- Columns 31-36: Total extinction rate (Benton, 1995, Fig. 6A-C)
- Columns 37-42: Per-family extinction rate (Benton, 1995, Fig. 7A-C)
In each block of six columns, there are three pairs, minimum and maximum values respectively, for all organisms, continental organisms, and marine organisms, in that order. As an example:
- Column 1: Number of families, all organisms, minimum
- Column 2: Number of families, all organisms, maximum
- Column 3: Number of families, continental organisms, minimum
- Column 4: Number of families, continental organisms, maximum
- Column 5: Number of families, marine organisms, minimum
- Column 6: Number of families, marine organisms, maximum
The definitions of ‘all’, ‘continental’, and ‘marine’, are given in Benton (1995). The definitions of ‘minimum’ and ‘maximum’ need some explanation. These are not simply the absolute minimum or maximum values that could be found for each stage. They are derived from minimum and maximum range bars of individual families. These are indicated in Benton (1993), where information on definite first and last fossils, and possible first and last fossils, is given. Definitions:
- The minimum range is the minimal stratigraphic range of a family that is based on fossils that are confidently assigned to the family and confidently dated for both first and last records.
- The maximum range is the greatest possible stratigraphic range of a family, including perhaps dubious first and last specimens.
Download tallies of all FR2 data, counted by phyla, classes, orders, and families, through time here. We thank Eric Holman (University of California, Los Angeles) for producing this listing.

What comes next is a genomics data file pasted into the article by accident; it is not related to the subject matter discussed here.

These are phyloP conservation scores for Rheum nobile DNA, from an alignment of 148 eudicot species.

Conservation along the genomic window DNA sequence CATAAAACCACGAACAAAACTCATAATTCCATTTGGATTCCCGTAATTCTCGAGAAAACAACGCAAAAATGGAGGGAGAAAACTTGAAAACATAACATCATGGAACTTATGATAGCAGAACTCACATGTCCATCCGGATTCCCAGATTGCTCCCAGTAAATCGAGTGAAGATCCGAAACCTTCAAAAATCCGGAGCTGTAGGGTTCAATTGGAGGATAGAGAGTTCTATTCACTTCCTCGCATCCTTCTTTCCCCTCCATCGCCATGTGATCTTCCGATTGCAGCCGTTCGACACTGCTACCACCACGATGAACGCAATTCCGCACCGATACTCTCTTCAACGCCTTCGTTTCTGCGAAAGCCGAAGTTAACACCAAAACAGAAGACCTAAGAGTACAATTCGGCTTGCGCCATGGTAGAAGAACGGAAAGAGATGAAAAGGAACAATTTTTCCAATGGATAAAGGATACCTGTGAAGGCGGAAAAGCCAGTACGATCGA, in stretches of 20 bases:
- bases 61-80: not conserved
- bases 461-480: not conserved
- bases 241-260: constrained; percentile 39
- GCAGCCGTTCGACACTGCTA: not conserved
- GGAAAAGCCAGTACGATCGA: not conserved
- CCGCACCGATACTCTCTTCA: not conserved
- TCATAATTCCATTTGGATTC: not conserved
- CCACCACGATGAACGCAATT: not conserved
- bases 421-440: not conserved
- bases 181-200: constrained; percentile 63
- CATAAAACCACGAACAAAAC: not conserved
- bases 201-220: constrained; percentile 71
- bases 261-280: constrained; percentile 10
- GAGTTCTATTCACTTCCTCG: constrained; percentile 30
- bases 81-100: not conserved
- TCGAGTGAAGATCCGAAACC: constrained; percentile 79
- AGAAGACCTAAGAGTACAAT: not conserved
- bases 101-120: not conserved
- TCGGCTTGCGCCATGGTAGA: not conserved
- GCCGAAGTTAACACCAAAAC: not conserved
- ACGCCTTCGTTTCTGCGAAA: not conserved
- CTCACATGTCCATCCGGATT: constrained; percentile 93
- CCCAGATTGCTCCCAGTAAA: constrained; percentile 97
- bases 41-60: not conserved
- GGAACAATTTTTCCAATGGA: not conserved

These file contains counts of originations, extinctions, taxon richness, and rates, for phyla of organisms, extracted from The Fossil Record 2. The columns of data are as follows:
- Name of interval, abbreviated as in FR2, except that the first interval is everything before the Vendian
- Age at midpoint of interval
- Numbers of originations in interval
- Numbers of extinctions in interval
- Total number of taxa extant in interval
- Originations / total
- Extinctions / total
- Originations / (total * length of interval)
- Extinctions / (total * length of interval)
- Originations / (originations + extinctions)
These totals are based on a conservative interpretation of the data. Questioned or uncertain taxa at any mandatory rank are omitted, as are questioned (parts of) ranges. Ranges stated to lower resolution are treated as in the ‘minimum data’ in Benton (1995): they are assumed to begin in the last stage in the stated interval, and end in the first stage in the stated interval; ranges of a single interval longer than a stage are omitted (about 6% of families). Angiosperms are omitted.
- Benton, M. J. (1993) The Fossil Record 2. Chapman & Hall, London, 845 pp.
- Benton, M. J. (1995) Diversification and extinction in the history of life. Science, 268, 52-58. pdf
- Harland, W. B., Armstrong, R. L., Cox, A. V., Craig, L. E., Smith, A. G., and Smith, D. G. (1990) A Geologic Time Scale 1989. Cambridge University Press, Cambridge, 263 pp.